BRADENTON, Fla. — Charlie Morton will buck a nasty springtime trend of injury and recovery today when he pitches against the New York Yankees in Tampa. Fla.
Morton spent the 2013 spring recovering from Tommy John ligament replacement surgery, which prevented him from participating in exhibition games and delayed his first start until June. In 2012, one year after Morton found new effectiveness and confidence with a lower, more natural arm slot, he lagged behind the rest of the pitchers due offseason hip surgery.
"I was able to do pretty much everything from the get-go (this year)," Morton said. "All my normal exercises, weight training, all that stuff, pretty much started mid-November."
Before injury, there was ineffectiveness. In 2011, he entered spring on the heels of a 2-12 record and 7.57 ERA in 2010, far removed from the guaranteed rotation spot Morton now enjoys.
Morton, 30, a right-hander, will join Francisco Liriano and Gerrit Cole in a rotation that teamed in 2013 with a stellar bullpen to lead an average offensive team to 94 wins and the playoffs.
Morton, however, views the rotation as a collection of individuals who need to perform when called upon.
"It may look different from the outside looking in," he said.
"What we do is we try to get ready to pitch when we're given an opportunity to pitch."
Morton enters this season with slightly more than five years of major league service, meaning he could have tested free agency after last season. Considering the contracts doled out to pitchers this winter - $24 million for three years of Phil Hughes, four years and $49 million for Ricky Nolasco, four years and $50 million for Matt Garza - Morton could have found a nice offer.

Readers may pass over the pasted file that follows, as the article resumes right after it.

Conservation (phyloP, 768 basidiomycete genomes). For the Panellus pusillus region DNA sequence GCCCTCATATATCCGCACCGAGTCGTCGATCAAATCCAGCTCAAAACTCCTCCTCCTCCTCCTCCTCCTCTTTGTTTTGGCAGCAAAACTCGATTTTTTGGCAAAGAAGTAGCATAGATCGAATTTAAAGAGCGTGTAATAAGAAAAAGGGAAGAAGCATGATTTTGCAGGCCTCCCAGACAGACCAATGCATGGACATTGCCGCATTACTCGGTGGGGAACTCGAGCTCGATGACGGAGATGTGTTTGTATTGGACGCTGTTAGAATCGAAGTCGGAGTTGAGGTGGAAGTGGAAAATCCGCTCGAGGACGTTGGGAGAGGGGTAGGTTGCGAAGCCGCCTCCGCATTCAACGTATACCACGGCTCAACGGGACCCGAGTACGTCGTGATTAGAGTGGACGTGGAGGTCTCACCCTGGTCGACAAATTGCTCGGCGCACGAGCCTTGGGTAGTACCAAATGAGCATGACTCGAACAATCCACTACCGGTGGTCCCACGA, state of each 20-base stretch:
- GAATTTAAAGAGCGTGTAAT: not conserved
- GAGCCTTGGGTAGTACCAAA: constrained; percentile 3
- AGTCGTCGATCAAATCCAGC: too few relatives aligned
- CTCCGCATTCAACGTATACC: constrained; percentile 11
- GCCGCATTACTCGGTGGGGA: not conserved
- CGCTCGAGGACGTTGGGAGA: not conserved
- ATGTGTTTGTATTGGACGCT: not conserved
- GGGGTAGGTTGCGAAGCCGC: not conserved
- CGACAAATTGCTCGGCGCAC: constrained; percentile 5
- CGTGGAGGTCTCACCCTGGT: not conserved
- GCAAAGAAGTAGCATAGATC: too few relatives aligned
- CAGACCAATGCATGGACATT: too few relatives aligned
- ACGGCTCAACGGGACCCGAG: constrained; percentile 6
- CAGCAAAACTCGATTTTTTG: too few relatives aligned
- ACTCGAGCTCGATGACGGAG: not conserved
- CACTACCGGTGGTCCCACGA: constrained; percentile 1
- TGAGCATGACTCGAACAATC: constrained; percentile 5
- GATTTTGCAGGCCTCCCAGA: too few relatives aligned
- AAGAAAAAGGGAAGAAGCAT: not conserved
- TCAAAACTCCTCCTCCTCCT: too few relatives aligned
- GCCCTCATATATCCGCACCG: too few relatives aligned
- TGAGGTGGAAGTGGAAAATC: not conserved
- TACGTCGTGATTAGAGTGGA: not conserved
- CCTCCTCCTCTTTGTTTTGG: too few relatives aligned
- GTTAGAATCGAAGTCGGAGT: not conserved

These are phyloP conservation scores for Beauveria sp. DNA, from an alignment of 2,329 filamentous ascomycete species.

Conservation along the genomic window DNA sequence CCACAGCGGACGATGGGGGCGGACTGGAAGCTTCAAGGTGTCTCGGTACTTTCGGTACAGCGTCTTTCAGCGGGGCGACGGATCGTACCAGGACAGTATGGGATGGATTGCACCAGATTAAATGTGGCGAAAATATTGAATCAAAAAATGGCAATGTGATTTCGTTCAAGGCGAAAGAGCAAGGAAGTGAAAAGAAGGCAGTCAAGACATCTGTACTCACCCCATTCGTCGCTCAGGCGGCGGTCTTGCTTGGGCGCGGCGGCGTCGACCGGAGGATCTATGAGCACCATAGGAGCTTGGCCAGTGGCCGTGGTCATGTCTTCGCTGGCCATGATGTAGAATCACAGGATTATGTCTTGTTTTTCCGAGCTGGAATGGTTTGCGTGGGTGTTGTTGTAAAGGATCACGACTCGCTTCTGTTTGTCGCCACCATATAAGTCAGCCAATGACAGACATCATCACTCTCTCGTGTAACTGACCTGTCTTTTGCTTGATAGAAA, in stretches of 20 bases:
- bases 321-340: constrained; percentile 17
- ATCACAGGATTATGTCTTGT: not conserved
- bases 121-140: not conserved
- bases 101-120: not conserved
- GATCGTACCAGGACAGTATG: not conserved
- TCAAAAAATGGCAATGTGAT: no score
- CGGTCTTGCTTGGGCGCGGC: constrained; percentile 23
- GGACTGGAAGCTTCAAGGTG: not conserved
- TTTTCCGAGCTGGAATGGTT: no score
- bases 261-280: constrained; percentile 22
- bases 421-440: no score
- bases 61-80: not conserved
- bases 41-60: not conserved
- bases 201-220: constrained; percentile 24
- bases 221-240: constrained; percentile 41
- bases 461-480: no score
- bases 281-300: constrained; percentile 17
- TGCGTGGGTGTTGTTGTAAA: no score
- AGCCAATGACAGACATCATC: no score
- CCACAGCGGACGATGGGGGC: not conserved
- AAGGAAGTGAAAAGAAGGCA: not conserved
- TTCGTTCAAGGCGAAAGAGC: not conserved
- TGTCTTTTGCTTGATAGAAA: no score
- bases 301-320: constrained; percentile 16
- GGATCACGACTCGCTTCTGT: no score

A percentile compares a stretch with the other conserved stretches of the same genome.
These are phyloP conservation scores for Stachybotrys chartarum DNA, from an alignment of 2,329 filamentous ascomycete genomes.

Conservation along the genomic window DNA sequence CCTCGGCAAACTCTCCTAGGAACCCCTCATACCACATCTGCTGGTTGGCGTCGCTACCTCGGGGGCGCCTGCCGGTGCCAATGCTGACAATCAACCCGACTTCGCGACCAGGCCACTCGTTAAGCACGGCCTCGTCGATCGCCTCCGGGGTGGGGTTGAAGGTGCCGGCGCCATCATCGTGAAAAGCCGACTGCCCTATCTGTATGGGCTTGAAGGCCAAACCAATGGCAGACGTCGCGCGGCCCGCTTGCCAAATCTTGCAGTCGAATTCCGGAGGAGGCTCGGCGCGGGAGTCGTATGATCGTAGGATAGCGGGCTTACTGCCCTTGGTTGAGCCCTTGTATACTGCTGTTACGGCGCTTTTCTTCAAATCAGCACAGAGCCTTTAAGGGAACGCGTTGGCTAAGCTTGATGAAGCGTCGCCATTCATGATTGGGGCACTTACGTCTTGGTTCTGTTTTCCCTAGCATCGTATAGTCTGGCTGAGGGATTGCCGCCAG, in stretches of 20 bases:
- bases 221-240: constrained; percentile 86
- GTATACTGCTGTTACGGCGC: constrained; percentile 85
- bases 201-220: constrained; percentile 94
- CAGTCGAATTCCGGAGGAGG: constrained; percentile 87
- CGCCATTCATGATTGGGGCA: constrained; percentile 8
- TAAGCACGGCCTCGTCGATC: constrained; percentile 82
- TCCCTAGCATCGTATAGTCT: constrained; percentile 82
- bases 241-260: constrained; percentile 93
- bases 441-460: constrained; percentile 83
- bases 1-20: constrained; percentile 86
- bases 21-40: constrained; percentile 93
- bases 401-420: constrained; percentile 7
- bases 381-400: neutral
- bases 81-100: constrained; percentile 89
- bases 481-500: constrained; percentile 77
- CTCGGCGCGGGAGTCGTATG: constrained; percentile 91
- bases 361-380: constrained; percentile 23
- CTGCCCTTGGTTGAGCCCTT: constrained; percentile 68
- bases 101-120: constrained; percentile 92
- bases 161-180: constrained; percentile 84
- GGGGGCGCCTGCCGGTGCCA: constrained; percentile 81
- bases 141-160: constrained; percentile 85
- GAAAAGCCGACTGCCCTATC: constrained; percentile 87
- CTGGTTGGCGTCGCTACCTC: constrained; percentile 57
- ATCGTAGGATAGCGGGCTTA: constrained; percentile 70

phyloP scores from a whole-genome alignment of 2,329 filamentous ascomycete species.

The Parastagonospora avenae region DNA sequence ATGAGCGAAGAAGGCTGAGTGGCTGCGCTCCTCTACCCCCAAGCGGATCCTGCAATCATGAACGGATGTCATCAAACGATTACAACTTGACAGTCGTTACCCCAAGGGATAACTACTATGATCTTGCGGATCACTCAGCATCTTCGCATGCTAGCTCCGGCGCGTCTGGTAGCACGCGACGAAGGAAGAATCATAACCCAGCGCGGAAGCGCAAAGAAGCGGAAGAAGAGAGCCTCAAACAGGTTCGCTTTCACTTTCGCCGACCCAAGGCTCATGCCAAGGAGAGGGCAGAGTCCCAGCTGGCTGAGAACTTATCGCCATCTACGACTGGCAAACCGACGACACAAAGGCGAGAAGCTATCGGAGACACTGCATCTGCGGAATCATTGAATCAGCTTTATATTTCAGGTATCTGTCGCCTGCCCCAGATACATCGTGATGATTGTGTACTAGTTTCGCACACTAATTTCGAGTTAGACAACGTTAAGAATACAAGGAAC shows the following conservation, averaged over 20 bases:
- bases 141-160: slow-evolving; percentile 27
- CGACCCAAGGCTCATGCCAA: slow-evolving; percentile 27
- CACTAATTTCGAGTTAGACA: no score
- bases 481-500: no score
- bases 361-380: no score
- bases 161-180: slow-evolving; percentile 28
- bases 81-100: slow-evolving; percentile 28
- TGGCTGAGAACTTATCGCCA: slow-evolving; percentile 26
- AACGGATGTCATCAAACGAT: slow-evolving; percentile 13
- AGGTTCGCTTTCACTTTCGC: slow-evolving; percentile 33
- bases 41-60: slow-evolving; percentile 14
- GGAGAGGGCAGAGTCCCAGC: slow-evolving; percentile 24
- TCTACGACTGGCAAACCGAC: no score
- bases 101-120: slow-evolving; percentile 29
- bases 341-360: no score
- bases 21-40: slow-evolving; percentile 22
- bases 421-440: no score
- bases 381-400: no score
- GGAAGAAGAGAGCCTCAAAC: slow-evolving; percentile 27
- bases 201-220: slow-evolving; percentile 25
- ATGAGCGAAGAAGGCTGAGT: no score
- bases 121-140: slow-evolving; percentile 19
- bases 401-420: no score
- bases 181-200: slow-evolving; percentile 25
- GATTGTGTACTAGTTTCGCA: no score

But Morton wanted to remain in Pittsburgh, and the Pirates realized his value was only going up, so the two sides agreed to a three-year, $21 million extension with an option for 2017.
"I guess the fact that I signed this past offseason, it changed things," Morton said. "It changed my perspective a little bit.
"It allows me to focus on the game and not just the results and how they're going to affect my future, long, long term. It's more about me going out and doing my job to win for the team. In that sense, there's some relief."
Even so, Morton said, the contract created some pressure.
"Obviously, there's some expectation there," he said.
"It's an opportunity for me to obviously add some financial security, but, at the same time, I feel like I have to earn it."
Morton proved he could in a six-start span last summer. He allowed eight earned runs in 411/3 innings for an ERA of 1.74. He pitched at least six innings in each start, finishing seven innings in four, and did not allow more than two runs in any game.
"No different than any other time where there was success, where you would call it consistent performances," Morton said.
"What allowed me to do that was doing what I do best consistently."
What Morton does best is throw a two-seam, sinking fastball that dives down and in against right-handers and away from left-handers.
Among pitchers with at least 110 innings pitched in 2013, Morton's 62.9 percent ground-ball rate was the highest in Major League Baseball. When the sinker works, it accentuates Morton's curveball, which he has thrown more often over the past two seasons.
It was at its best last season.
"The difference is the consistency and what allows you to do that is having a consistent approach, sticking with what's working and what's worked in the past," Morton said.
Morton likely will pitch only an inning or two today. The outing will have little to no bearing on his performance this season.
Its significance comes not from the results but from the timing.
Finally, in late February, Morton is ready to pitch.